Forget 21st Century Skills!
“What we need is not new, but perennial. We need an art that integrates body and soul and recognises enduring and underlying principles, which have sustained wisdom and insight throughout humanity’s history.”
The artist and punk: Billy Childish (with Charles Thomson), Remodernist Manifesto (2000)
I wrote a piece this week for the TES in which I said that: “Schools should ensure that rhetoric and debate are central to their curricula.” I go on to suggest that the Government/Ofqual was absolutely right to remove speaking and listening from the English Language GCSE, I don’t think it was a great ‘test’ nor do I think it was particularly challenging or reliable but I do think spoken English is a very important part of any curriculum that values eloquence and the right of children to leave school fully able and willing to take part in ‘the conversation of mankind‘.
In order to help schools focus their pupils on the need to communicate beautifully there are drama classes, debating societies and public speaking where some children can be challenged to argue, think, and hone their skills of presentation to a wonderful degree, much more than in many speaking and listening tasks they took for GCSE. I would like to celebrate this side of schooling in a way that not only cements their learning in other subjects, but gives them space to think, connect, articulate and defend ideas they have had (or will have had when they are given the tasks to do) about some or much of their learning. I would like pupils to have the opportunity to show off their skills of speech making and ability to enter into dialogue with adults and experts about their thinking.
In the TES piece I argue that we should revive the idea of a Viva Voce where we could: “see and hear whether pupils can talk about their work as well as write about it.” This exam could be called a ‘rhetoric exam’, involve children in making speeches linking together aspects of their learning and then answering questions about what they have said. The exam could be carried out by and assessed by teachers, and moderated by exam boards through videos and spot checks. Crucially, grades would be awarded in a way that reflects the subjective nature of the assessment, not 1-9 or A-F but, as is common in many performing arts exams, in the following way: fail/pass/merit/distinction. It would be absolutely essential that the exam should not count towards any accountability procedure whatsoever, as the teachers involved must not be compromised and nor should it be part of any ‘essential’ exams that kids should take, reflecting the possibility that the grade might not be 100% accurate. Rather it should be an opportunity for enrichment with the rhetoric exam happening because people know it’s the right thing to do to help children flourish in their lives.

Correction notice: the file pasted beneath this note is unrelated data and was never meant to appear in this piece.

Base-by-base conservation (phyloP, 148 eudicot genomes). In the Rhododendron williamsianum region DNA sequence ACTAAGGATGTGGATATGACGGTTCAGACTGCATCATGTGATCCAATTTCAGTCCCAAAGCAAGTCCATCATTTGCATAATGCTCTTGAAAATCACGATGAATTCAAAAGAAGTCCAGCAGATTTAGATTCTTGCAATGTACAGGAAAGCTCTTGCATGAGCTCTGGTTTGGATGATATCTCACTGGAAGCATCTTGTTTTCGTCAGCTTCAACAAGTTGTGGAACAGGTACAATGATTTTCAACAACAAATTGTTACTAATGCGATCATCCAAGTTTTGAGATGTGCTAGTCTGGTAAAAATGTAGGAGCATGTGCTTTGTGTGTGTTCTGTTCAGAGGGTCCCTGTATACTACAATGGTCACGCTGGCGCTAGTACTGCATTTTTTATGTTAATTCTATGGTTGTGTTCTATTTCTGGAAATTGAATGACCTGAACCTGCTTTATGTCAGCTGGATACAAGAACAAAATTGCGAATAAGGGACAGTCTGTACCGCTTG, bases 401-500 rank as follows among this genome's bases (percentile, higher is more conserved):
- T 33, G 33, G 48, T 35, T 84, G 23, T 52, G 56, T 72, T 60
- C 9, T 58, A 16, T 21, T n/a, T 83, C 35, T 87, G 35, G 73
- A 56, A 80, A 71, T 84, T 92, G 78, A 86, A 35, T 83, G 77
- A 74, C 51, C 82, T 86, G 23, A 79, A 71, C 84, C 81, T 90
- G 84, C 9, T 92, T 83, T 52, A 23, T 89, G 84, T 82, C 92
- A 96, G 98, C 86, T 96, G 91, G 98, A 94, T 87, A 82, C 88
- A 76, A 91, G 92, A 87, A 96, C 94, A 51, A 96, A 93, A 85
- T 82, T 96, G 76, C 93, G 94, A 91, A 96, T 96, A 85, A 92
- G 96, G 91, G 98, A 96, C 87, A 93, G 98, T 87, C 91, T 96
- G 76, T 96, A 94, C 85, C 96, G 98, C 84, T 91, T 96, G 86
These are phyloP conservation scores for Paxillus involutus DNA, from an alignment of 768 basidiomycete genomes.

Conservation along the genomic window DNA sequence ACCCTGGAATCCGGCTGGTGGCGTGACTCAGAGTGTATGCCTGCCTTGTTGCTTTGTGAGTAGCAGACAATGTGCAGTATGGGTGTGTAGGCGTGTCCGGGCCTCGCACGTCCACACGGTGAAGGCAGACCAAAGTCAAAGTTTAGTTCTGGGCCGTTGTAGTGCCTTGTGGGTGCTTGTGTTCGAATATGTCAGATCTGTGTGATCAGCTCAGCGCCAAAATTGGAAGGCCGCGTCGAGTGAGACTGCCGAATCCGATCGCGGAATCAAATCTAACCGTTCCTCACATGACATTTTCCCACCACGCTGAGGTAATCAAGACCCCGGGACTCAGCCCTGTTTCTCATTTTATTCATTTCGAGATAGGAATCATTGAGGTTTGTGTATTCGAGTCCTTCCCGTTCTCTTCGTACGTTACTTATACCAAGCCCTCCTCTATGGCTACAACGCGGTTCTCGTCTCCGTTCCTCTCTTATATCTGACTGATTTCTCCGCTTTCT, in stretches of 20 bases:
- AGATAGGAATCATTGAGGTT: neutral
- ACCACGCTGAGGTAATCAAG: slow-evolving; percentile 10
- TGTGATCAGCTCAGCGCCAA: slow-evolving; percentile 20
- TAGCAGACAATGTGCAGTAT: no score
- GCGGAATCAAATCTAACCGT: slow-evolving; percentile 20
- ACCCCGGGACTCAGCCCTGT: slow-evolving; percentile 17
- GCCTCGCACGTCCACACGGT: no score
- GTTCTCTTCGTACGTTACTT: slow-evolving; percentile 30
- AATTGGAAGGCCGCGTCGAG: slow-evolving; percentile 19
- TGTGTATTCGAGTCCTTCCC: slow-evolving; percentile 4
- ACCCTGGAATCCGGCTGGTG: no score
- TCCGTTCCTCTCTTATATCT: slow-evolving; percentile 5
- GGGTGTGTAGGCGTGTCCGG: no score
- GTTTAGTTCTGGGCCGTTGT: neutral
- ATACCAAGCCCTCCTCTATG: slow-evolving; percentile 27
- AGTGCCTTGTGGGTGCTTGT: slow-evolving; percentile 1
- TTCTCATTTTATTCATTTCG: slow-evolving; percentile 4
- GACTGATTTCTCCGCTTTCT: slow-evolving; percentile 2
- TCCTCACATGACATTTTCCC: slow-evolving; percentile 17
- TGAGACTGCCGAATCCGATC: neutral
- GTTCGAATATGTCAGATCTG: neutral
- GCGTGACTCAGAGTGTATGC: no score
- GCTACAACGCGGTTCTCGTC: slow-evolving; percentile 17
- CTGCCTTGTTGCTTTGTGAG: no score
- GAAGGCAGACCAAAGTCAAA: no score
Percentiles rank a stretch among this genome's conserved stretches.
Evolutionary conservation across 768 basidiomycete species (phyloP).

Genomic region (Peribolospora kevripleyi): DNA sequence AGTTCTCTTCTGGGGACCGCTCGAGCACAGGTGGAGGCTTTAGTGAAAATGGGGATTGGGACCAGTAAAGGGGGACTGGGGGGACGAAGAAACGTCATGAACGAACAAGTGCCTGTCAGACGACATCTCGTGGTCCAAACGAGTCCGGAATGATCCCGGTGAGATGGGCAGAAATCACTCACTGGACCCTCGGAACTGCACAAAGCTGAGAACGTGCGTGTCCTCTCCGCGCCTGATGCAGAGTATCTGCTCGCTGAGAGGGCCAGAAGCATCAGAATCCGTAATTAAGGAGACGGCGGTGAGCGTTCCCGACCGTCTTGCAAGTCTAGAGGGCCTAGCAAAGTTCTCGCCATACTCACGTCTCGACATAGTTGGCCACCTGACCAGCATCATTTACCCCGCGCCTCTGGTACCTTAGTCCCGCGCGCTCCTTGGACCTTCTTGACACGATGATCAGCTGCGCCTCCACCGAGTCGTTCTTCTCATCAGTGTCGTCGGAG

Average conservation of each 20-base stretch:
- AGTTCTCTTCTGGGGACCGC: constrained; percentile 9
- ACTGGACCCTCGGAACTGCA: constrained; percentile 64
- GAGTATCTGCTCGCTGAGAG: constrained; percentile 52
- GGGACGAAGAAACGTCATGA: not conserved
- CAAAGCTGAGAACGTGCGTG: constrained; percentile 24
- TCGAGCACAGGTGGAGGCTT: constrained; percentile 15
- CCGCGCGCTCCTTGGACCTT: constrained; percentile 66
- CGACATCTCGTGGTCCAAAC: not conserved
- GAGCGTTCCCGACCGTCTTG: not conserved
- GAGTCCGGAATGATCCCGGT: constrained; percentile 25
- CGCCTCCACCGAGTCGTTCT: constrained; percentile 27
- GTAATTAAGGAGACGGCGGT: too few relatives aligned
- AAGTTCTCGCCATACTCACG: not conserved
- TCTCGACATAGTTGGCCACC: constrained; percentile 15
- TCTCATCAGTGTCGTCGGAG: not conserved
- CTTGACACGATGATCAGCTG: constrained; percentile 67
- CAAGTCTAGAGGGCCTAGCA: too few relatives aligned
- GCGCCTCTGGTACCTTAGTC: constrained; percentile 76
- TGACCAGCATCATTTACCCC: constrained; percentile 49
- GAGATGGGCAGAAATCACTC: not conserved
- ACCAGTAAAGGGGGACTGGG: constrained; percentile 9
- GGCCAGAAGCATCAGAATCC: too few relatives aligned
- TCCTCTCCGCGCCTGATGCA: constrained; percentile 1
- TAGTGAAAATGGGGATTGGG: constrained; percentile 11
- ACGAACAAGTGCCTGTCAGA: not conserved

Perhaps the exams could be run as an adjunct or an extension to the current EPQ or even performing arts exams like those run by LAMDA and Central. I think it would be a great way for schools to start to be a bit more daring with their timetables, I would love to see Rhetoric taught in a formal way: period 3 on a Thursday I think would be just right!
Oh and, bearing in mind rhetoric classes would involve debate, these two ways of the trivium could be then complemented by discrete classes in English grammar, truly a radical re working of the timetable, and an opportunity to go back to the future, forget 21st Century Skills, bring back the perennial! Bring back Rhetoric!